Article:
For example, with matrix inversion, we measure the time it takes to compute the matrix operation , the forward pass and the subsequent gradient computation wrt. and . The measured time is then compared with torch.inverse, i.e, we compare against the total time it takes to compute torch.inverse(W), the forward pass , and the subsequent gradient computation wrt. and .

Setup.

We run the SVD reparameterization with three different algorithms: FastH, the sequential and the parallel algorithm from Zhang et al. (2018). For each matrix operation, we consider matrices and , where and . We repeat the experiment times, and report the mean time with error bars where is the standard deviation of the running times over the repetitions. To avoid clutter, we plot only the time of FastH for the matrix operation it is slowest to compute, and the time of the sequential and parallel algorithms for the matrix operation they were fastest to compute.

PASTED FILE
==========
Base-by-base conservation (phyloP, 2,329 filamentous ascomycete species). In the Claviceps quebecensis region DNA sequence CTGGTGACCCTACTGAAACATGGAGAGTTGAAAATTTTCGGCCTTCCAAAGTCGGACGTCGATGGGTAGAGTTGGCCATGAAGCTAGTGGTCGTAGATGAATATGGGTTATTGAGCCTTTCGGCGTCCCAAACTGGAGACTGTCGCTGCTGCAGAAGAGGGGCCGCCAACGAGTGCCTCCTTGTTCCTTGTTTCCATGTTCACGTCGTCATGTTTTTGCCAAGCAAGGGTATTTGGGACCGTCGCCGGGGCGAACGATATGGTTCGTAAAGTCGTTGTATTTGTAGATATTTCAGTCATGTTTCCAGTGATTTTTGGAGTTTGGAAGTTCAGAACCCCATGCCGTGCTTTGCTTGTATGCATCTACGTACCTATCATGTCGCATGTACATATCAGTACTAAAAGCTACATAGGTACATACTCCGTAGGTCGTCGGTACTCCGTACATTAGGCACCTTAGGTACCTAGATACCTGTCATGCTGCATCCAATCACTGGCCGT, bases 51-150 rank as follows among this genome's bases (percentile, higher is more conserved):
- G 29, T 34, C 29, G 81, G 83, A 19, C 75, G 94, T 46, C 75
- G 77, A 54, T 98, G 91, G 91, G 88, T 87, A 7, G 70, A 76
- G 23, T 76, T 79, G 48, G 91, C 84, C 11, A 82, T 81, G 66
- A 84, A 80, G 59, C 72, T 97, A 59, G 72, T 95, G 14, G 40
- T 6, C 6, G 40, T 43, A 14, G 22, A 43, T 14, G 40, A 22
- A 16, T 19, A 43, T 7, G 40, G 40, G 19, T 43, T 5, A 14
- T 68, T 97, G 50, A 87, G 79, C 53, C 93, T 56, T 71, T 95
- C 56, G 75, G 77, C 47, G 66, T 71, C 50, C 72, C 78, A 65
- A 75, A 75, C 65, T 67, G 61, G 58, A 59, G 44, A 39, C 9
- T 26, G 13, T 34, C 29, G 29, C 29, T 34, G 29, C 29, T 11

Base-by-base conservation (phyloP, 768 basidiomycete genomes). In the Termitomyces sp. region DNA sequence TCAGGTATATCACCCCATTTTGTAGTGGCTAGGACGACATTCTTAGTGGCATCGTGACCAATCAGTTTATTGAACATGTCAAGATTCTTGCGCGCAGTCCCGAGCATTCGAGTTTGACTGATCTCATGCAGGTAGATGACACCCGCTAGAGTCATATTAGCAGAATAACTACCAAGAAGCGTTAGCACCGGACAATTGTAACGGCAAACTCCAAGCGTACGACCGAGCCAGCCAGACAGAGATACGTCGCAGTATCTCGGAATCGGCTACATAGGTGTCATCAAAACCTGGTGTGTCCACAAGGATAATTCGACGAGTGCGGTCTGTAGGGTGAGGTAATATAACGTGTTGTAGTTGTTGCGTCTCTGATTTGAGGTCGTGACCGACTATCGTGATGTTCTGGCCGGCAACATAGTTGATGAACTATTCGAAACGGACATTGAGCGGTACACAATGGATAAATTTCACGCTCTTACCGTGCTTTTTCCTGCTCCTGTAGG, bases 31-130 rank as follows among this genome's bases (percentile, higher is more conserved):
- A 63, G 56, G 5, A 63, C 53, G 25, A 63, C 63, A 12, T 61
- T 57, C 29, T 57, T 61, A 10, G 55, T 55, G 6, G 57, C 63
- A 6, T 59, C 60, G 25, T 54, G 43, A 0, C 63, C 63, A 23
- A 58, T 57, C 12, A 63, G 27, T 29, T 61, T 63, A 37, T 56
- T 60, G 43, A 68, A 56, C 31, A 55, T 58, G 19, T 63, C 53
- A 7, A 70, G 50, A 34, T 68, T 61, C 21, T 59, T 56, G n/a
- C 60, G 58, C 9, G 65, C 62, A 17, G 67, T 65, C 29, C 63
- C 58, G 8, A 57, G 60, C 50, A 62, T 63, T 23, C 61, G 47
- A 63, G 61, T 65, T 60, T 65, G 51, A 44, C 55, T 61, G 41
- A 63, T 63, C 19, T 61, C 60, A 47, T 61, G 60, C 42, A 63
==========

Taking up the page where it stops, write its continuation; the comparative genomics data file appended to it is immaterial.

Figure 4 depicts the measured running time on the y-axis with the size of the matrices increasing on the x-axis. Each matrix operation computed by a standard method is plotted as a dashed line, and the different algorithms for the SVD reparameterization are plotted as solid lines. In all cases, FastH is faster than the standard methods. For example, with , FastH is faster than the Cayley map, faster than the matrix exponential, faster than inverse and faster than matrix determinant. The sequential algorithm is not fast enough to speed up any matrix operation.

5 Related Work

The Householder Decomposition.